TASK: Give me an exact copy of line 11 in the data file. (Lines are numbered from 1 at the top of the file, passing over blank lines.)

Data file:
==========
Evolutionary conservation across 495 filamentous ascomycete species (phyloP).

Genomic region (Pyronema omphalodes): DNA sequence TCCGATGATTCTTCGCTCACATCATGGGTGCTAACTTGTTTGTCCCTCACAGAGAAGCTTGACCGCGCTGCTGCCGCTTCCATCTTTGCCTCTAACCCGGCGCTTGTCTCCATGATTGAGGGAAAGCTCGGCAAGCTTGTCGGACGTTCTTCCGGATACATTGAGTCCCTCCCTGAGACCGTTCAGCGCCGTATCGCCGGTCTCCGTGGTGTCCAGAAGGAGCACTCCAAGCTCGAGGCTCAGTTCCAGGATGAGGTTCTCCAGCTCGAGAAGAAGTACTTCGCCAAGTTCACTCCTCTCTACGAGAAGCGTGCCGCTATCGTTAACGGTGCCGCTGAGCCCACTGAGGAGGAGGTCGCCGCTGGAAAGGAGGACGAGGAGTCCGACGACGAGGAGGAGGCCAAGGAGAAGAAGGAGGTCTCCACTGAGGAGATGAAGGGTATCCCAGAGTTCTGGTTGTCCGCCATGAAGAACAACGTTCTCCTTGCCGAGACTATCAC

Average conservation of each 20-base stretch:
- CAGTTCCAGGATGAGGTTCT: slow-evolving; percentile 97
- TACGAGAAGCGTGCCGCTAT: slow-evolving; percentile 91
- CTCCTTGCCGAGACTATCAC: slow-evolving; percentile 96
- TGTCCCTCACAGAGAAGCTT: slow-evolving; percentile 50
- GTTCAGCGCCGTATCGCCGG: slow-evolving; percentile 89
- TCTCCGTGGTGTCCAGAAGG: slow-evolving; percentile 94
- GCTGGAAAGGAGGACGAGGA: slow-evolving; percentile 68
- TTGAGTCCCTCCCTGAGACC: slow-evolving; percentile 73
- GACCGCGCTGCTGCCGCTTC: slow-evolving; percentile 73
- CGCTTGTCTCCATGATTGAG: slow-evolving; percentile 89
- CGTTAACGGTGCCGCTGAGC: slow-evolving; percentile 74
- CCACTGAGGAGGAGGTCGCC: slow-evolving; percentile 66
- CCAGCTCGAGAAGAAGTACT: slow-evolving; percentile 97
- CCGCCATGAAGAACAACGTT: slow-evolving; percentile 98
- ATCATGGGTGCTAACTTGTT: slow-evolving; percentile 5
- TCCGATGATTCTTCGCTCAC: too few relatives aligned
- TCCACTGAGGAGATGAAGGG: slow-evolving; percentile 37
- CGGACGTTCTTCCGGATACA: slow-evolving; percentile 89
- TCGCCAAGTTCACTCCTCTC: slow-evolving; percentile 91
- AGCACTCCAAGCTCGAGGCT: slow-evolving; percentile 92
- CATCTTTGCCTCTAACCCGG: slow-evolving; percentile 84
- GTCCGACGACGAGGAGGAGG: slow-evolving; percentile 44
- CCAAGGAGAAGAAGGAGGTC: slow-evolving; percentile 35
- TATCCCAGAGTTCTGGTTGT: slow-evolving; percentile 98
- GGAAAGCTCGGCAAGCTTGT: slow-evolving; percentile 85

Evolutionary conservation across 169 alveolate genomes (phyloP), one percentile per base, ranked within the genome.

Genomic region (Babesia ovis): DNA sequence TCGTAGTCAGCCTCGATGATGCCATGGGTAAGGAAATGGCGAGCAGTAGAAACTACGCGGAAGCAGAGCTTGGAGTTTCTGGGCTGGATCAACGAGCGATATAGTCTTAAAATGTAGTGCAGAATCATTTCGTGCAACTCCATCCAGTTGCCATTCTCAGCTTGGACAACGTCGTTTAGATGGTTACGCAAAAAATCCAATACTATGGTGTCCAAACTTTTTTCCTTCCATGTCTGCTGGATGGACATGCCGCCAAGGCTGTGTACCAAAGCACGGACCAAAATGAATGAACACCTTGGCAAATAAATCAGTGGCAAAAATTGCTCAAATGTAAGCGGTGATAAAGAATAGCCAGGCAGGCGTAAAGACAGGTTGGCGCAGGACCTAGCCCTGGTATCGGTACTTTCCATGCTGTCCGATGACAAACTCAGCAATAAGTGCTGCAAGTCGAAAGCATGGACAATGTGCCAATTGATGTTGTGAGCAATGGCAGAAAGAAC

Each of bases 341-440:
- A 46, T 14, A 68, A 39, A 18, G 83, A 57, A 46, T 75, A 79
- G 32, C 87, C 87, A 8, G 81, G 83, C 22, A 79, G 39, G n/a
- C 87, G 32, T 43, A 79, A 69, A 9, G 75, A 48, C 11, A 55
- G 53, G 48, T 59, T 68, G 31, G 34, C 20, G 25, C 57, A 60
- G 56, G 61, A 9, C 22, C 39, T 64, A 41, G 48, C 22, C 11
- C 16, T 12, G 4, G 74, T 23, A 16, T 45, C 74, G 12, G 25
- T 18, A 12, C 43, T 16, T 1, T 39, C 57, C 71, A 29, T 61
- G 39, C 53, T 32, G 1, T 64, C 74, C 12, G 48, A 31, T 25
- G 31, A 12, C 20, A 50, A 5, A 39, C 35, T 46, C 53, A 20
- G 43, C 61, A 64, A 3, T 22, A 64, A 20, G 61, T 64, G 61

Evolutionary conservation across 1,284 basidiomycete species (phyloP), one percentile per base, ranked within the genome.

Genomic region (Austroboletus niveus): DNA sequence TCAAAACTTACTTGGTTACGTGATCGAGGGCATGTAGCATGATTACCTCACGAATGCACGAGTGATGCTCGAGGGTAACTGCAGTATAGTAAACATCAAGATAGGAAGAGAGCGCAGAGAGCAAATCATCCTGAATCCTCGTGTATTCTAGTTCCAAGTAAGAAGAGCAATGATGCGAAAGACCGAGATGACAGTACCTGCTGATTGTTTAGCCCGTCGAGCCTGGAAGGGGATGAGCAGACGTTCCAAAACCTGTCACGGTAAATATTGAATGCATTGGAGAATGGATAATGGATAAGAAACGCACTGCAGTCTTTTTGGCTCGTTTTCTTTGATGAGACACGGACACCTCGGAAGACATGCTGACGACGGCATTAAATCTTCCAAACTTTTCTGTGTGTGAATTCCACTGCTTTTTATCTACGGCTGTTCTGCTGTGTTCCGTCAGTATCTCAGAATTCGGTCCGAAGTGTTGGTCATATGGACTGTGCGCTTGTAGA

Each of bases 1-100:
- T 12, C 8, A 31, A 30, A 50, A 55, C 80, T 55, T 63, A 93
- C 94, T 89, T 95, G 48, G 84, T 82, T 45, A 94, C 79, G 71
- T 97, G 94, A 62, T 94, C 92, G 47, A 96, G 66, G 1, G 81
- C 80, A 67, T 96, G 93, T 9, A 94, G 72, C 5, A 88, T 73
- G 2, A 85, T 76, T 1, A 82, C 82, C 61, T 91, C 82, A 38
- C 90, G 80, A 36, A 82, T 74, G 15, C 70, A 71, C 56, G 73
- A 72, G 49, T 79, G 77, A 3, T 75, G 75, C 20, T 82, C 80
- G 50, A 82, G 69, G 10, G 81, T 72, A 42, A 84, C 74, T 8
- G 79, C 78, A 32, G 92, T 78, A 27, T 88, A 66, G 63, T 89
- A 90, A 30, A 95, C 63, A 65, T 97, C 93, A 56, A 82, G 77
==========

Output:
- TTGAGTCCCTCCCTGAGACC: slow-evolving; percentile 73